It was Friday, April 2, and my mission was five gallery openings in one night: Postmasters in Chelsea, Flux Factory in Long Island City, Janet Kurnatowski in Greenpoint, and two Bushwick venues, Storefront Gallery and Grace Exhibition Space. It was an ambitious list to accomplish but my goal was set.
Accompanied by Hyperallergic publisher (and my husband) Veken, we dashed over to Chelsea to start the night. On the way to Postmasters’ Mirror, Mirror we ran into the ubiquitous Zach Cohen who warned us it was already full inside. We walked in and I immediately saw William Powhida chatting with Magdalena Sawon of Postmasters. He had a glazed look in his eye that was probably due to exhaustion caused by last minute preparations for the work he had on display. With his emerging fame comes the stress of constant production, and without studio assistants, Powhida was constantly under the gun. I remember thinking, “I hope he gets a studio assistant soon.”
When I finally spoke to Powhida, he pointed at the drawing “Cosmology Number 1” (2010) that included my photo in a Dungeons & Dragons matrix of character alignments. He had placed me on the Chaotic Neutral axis, safely away from the demigods who game the system (Larry Gagosian, Jeffrey Deitch) and across from fellow online pundits (Barry Hoggard, James Wagner) who inhabited a more Lawful region. In the drawing, I look boney, vampiric, and it scared the crap out of me that I was placed between Walter “I think bloggers suck but I write online” Robinson and Elizabeth “X-Initiative is my response to the recession” Dee — I didn’t really want to know what it all meant but I asked Powhida afterwards via tweet & email and I almost wish I hadn’t.
“You have to be very careful using names in the art world,” he started after telling me that he has a newfound interest in witchcraft. “It’s probably more dangerous than summoning a demon by name, but on several occasions, I’ve made the terrible mistake of summoning the lesser blog demon Hrag Vartanian through the Internets without drawing a restraining circle. Now that I clearly understand his demonic nature, I carry a piece of chalk in case I need to make contact with him about art. I’m sitting inside a circle right now. I may have made him very angry.”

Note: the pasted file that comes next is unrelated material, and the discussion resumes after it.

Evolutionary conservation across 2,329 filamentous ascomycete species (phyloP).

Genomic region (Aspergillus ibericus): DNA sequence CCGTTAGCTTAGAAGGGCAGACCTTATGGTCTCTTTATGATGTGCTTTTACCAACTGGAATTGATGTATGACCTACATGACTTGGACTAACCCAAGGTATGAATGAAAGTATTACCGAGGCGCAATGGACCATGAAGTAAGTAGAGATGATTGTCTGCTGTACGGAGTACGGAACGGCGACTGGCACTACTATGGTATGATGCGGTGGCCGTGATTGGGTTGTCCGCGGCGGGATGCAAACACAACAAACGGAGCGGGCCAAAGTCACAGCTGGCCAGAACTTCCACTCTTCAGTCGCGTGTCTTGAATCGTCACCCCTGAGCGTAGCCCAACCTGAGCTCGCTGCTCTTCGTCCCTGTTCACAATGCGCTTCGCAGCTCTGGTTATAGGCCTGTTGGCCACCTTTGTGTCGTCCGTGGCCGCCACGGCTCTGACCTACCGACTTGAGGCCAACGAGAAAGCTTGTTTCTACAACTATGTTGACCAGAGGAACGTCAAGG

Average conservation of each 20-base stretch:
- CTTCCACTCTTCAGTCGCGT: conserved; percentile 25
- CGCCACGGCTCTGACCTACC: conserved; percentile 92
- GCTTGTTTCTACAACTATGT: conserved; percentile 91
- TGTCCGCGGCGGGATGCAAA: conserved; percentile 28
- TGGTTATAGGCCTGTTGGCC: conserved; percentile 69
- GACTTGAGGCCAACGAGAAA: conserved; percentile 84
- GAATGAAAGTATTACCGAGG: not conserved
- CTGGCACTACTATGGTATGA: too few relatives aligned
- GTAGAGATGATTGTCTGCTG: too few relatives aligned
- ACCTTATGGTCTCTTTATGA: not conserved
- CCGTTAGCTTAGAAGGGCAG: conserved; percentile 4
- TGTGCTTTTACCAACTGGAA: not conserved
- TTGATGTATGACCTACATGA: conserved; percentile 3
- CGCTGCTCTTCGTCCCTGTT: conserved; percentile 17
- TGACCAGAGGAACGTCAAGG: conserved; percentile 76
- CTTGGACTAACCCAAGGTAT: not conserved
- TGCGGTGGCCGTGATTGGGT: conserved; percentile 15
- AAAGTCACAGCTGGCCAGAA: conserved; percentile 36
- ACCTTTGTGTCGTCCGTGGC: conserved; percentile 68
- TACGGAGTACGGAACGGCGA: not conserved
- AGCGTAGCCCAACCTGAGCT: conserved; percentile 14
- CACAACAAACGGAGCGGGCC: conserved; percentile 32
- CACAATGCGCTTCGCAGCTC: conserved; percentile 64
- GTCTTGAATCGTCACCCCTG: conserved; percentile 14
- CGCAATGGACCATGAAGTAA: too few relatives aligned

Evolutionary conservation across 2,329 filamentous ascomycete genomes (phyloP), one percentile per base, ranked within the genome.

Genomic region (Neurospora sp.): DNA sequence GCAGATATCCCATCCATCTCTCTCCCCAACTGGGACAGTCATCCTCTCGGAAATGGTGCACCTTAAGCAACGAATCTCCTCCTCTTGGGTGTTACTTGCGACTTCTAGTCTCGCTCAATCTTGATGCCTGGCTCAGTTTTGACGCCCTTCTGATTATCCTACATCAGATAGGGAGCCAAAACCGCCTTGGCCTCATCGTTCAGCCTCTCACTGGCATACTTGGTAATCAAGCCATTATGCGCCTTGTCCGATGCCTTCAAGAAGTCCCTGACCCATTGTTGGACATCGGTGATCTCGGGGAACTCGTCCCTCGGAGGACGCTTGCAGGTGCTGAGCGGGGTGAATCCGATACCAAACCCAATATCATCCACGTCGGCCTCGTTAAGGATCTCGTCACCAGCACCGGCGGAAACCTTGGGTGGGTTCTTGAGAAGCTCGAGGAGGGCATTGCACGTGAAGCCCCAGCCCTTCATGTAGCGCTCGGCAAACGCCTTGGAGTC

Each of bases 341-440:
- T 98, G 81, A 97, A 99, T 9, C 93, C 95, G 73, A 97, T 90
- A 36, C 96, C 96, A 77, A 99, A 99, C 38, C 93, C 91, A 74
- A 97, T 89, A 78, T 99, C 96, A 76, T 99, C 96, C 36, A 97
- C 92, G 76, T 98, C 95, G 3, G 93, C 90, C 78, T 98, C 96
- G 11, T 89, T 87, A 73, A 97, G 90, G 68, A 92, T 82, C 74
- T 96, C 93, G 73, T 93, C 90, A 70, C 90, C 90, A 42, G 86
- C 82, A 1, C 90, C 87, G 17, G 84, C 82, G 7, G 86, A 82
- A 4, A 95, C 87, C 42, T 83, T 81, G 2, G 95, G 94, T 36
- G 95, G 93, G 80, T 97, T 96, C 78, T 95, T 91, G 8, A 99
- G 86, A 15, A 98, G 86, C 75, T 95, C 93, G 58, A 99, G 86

I admit he pissed me off so to get back at him I called Sotheby’s the next day and told them I wanted to sell the one piece by him I own and I made them promise it would go for under $500 and kill his market prices … lesser demon, indeed … MWAAAAHAHAHAHA! Ok, I admit I didn’t do that. I will say though that his work has never looked better and it is a great thing to see an artist hit his stride. There is an aesthetic exuberance in Powhida’s work nowadays that wasn’t there as recent as his Schroeder Romero show last year (nowadays they are Schroeder, Romero & Shredder). At The Writing Is On The Wall exhibition in the spring of 2009, his work appeared monastic and austere. It felt like a rejection of the art world in general, like he was fed up with making pretty things. Today, some of that frustration seems tempered by more positive emotions.
Sawon offered her own take on the “Cosmology … ” piece: “[New Museum director] Lisa Phillips — This quote pisses me off the most, ‘Your drawing was merely a nuisance. We control the conversation,’ NO YOU DON’T!”
I ran into artist Yevgeny Fiks, whose Communist Party USA series was on display. Painted in a social realist manner, they are depictions of the truly marginal in America. Victims of a system that rages against them even when they don’t pose a real threat anymore. They are people who are verbally attacked every night on Fox News as unAmerican. Here they are all framed in a similar way and they come across as minor utopian heroes — lesser utopian heroes, if you will — that represent the power of the human will to forge its own path. They look empowered even though they live well outside the halls of American power.
I ran into others I knew from other shows and friends who I run into at such things: Erik Sanner, Brent Burket, Olympia Lambert, to name a few. This was a crowd I saw more often online than in person. I spotted Jerry Saltz at the opening and I didn’t want to deal with him considering Powhida had drawn me with my provocative quote about Saltz that I tweeted a while back. I knew he hated that quote. I’m sure it was one of the reasons he de-friended me on Facebook.